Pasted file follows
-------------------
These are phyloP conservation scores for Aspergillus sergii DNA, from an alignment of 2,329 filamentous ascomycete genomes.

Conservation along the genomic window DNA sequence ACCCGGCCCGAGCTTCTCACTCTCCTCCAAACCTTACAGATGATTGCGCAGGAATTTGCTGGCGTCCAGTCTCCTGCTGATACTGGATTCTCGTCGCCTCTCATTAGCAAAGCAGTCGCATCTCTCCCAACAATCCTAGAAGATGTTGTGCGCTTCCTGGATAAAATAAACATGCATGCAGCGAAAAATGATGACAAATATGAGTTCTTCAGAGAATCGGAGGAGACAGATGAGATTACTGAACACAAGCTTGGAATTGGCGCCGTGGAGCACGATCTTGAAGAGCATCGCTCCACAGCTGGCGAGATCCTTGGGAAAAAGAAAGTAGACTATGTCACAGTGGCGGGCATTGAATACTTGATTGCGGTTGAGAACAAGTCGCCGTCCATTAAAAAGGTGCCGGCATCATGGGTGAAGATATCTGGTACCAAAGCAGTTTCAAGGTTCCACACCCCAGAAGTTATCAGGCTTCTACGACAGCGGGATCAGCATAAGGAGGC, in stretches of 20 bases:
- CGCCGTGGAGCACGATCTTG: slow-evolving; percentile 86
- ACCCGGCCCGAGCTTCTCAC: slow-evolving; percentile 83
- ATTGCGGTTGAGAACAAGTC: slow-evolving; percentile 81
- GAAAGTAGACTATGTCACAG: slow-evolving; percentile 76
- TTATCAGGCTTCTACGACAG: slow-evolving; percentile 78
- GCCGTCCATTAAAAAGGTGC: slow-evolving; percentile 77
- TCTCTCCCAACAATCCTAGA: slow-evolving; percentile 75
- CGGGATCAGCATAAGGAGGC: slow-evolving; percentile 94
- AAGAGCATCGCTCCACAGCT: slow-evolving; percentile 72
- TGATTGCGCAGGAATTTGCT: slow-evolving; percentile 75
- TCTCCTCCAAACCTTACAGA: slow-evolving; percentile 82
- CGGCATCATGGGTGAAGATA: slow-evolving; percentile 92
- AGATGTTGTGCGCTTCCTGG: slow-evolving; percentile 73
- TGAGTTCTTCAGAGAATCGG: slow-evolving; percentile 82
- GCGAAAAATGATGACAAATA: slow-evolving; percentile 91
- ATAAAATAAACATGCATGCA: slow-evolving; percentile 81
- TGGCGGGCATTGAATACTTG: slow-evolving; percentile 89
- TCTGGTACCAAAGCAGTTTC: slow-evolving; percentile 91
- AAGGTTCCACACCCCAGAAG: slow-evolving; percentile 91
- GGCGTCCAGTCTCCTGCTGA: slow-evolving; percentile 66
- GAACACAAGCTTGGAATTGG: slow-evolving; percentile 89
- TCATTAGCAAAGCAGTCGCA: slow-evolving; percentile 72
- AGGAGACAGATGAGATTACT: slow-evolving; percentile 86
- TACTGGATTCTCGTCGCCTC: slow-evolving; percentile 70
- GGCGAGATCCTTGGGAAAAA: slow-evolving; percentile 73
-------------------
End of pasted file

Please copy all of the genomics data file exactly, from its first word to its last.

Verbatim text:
These are phyloP conservation scores for Aspergillus sergii DNA, from an alignment of 2,329 filamentous ascomycete genomes.

Conservation along the genomic window DNA sequence ACCCGGCCCGAGCTTCTCACTCTCCTCCAAACCTTACAGATGATTGCGCAGGAATTTGCTGGCGTCCAGTCTCCTGCTGATACTGGATTCTCGTCGCCTCTCATTAGCAAAGCAGTCGCATCTCTCCCAACAATCCTAGAAGATGTTGTGCGCTTCCTGGATAAAATAAACATGCATGCAGCGAAAAATGATGACAAATATGAGTTCTTCAGAGAATCGGAGGAGACAGATGAGATTACTGAACACAAGCTTGGAATTGGCGCCGTGGAGCACGATCTTGAAGAGCATCGCTCCACAGCTGGCGAGATCCTTGGGAAAAAGAAAGTAGACTATGTCACAGTGGCGGGCATTGAATACTTGATTGCGGTTGAGAACAAGTCGCCGTCCATTAAAAAGGTGCCGGCATCATGGGTGAAGATATCTGGTACCAAAGCAGTTTCAAGGTTCCACACCCCAGAAGTTATCAGGCTTCTACGACAGCGGGATCAGCATAAGGAGGC, in stretches of 20 bases:
- CGCCGTGGAGCACGATCTTG: slow-evolving; percentile 86
- ACCCGGCCCGAGCTTCTCAC: slow-evolving; percentile 83
- ATTGCGGTTGAGAACAAGTC: slow-evolving; percentile 81
- GAAAGTAGACTATGTCACAG: slow-evolving; percentile 76
- TTATCAGGCTTCTACGACAG: slow-evolving; percentile 78
- GCCGTCCATTAAAAAGGTGC: slow-evolving; percentile 77
- TCTCTCCCAACAATCCTAGA: slow-evolving; percentile 75
- CGGGATCAGCATAAGGAGGC: slow-evolving; percentile 94
- AAGAGCATCGCTCCACAGCT: slow-evolving; percentile 72
- TGATTGCGCAGGAATTTGCT: slow-evolving; percentile 75
- TCTCCTCCAAACCTTACAGA: slow-evolving; percentile 82
- CGGCATCATGGGTGAAGATA: slow-evolving; percentile 92
- AGATGTTGTGCGCTTCCTGG: slow-evolving; percentile 73
- TGAGTTCTTCAGAGAATCGG: slow-evolving; percentile 82
- GCGAAAAATGATGACAAATA: slow-evolving; percentile 91
- ATAAAATAAACATGCATGCA: slow-evolving; percentile 81
- TGGCGGGCATTGAATACTTG: slow-evolving; percentile 89
- TCTGGTACCAAAGCAGTTTC: slow-evolving; percentile 91
- AAGGTTCCACACCCCAGAAG: slow-evolving; percentile 91
- GGCGTCCAGTCTCCTGCTGA: slow-evolving; percentile 66
- GAACACAAGCTTGGAATTGG: slow-evolving; percentile 89
- TCATTAGCAAAGCAGTCGCA: slow-evolving; percentile 72
- AGGAGACAGATGAGATTACT: slow-evolving; percentile 86
- TACTGGATTCTCGTCGCCTC: slow-evolving; percentile 70
- GGCGAGATCCTTGGGAAAAA: slow-evolving; percentile 73